Review: The Boat that Won the War (Hardback)

(An Illustrated History of the Higgins LCVP)

By Charles C Roberts

General Eisenhower said it: The boat that won the war. And he was not referring to a battleship or aircraft carrier, he was referring to a small wooden craft that helped the allies to land at foreign shores and establish beach heads. Ultimately the war was won from these beach heads….. in North Africa, in Italy, in Normandy, in the Philippines….

This book is about the history, design, production and use of that boat, the Landing Craft – Vehicles and Personnel (LCVP), but better known as the Higgins Boat after its designer and builder Andrew Higgins. There were over 23.000 of the boats built, but only very few survive today.

The book contains many fine photos and lots of drawings as well. It tells about the history of landing craft for the US forces to be used in World War 2, and how it came to be that the boat of a New Orleans boat builder eventually was chosen to be the US standard landing craft.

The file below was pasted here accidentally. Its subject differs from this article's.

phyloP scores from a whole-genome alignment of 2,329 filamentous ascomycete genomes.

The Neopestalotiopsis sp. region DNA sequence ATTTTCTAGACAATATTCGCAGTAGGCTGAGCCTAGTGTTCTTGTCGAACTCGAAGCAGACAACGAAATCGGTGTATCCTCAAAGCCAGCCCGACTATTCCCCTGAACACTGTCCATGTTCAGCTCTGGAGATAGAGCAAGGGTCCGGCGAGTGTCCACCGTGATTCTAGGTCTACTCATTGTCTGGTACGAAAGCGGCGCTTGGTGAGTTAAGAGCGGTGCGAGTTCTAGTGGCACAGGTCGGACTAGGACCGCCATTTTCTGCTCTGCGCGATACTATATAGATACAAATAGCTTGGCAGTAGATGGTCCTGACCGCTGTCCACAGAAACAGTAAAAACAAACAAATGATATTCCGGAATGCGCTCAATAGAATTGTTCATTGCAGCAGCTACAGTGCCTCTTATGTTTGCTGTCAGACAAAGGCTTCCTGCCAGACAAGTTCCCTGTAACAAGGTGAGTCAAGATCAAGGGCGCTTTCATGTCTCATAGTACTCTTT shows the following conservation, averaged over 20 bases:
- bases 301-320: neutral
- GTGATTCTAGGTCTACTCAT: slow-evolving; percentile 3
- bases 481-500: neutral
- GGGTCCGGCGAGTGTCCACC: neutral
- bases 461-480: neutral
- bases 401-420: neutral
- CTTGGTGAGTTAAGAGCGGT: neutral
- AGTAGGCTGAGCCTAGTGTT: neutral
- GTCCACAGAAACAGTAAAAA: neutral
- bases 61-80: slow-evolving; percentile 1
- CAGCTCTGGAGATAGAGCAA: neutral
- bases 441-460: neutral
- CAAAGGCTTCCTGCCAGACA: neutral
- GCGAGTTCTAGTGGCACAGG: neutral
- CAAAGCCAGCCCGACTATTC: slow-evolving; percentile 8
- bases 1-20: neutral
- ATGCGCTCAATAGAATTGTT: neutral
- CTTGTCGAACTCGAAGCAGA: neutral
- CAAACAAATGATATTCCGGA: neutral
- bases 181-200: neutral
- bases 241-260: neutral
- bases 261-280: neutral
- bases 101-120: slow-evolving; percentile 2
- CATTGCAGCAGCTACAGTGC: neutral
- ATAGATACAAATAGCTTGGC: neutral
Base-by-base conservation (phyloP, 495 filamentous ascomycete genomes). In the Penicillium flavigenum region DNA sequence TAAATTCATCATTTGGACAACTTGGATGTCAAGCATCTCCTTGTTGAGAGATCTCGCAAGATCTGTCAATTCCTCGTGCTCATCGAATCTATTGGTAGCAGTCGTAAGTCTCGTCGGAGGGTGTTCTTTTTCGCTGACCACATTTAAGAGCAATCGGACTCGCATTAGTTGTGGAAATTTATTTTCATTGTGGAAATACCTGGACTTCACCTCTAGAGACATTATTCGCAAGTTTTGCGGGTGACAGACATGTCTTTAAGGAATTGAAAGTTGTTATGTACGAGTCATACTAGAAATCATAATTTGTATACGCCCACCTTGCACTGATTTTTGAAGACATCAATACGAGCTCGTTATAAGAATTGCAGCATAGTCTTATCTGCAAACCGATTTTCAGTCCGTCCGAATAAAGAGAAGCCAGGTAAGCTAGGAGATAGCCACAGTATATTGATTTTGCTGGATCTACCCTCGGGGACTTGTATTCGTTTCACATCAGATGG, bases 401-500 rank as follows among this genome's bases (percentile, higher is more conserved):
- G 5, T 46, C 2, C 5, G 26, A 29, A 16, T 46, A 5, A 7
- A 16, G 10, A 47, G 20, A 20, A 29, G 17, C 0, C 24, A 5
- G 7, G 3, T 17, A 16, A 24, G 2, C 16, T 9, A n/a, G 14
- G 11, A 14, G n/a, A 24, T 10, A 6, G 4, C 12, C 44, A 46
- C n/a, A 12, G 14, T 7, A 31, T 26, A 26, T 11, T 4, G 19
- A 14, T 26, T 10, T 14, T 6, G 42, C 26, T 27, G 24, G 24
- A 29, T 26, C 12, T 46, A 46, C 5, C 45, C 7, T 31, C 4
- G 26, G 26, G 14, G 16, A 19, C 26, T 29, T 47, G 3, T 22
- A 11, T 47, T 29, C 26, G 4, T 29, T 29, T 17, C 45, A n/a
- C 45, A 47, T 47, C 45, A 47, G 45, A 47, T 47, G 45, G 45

After reading the book I did some research on the Internet and found a couple of worthwhile videos for you to browse. (See further down).

I particularly like all the old photos of details, taken from various manuals. Also the commercial ads by the boat builders are great to see. Mr. Roberts covers the construction of the boats in great detail as well, again accompanied by many photos. The engines are covered too, as is finally the boat’s handling…. interesting to see the kind of graphics used to explain how to use the boat… and how not to !

What I didn’t know is that the actual idea of the opening ramp at the bow was taken from the Japanese !!! After reading the book I did some research on the Internet and found a couple of worthwhile videos for you to browse. The links are below.

Great book for enthusiasts of technological facts about WW2, and full of useful technical details.






Seaforth Publishing
Pen & Sword imprint
Pages: 128
ISBN: 9781526706911
Published: 10th July 2017

Available from the publisher here.

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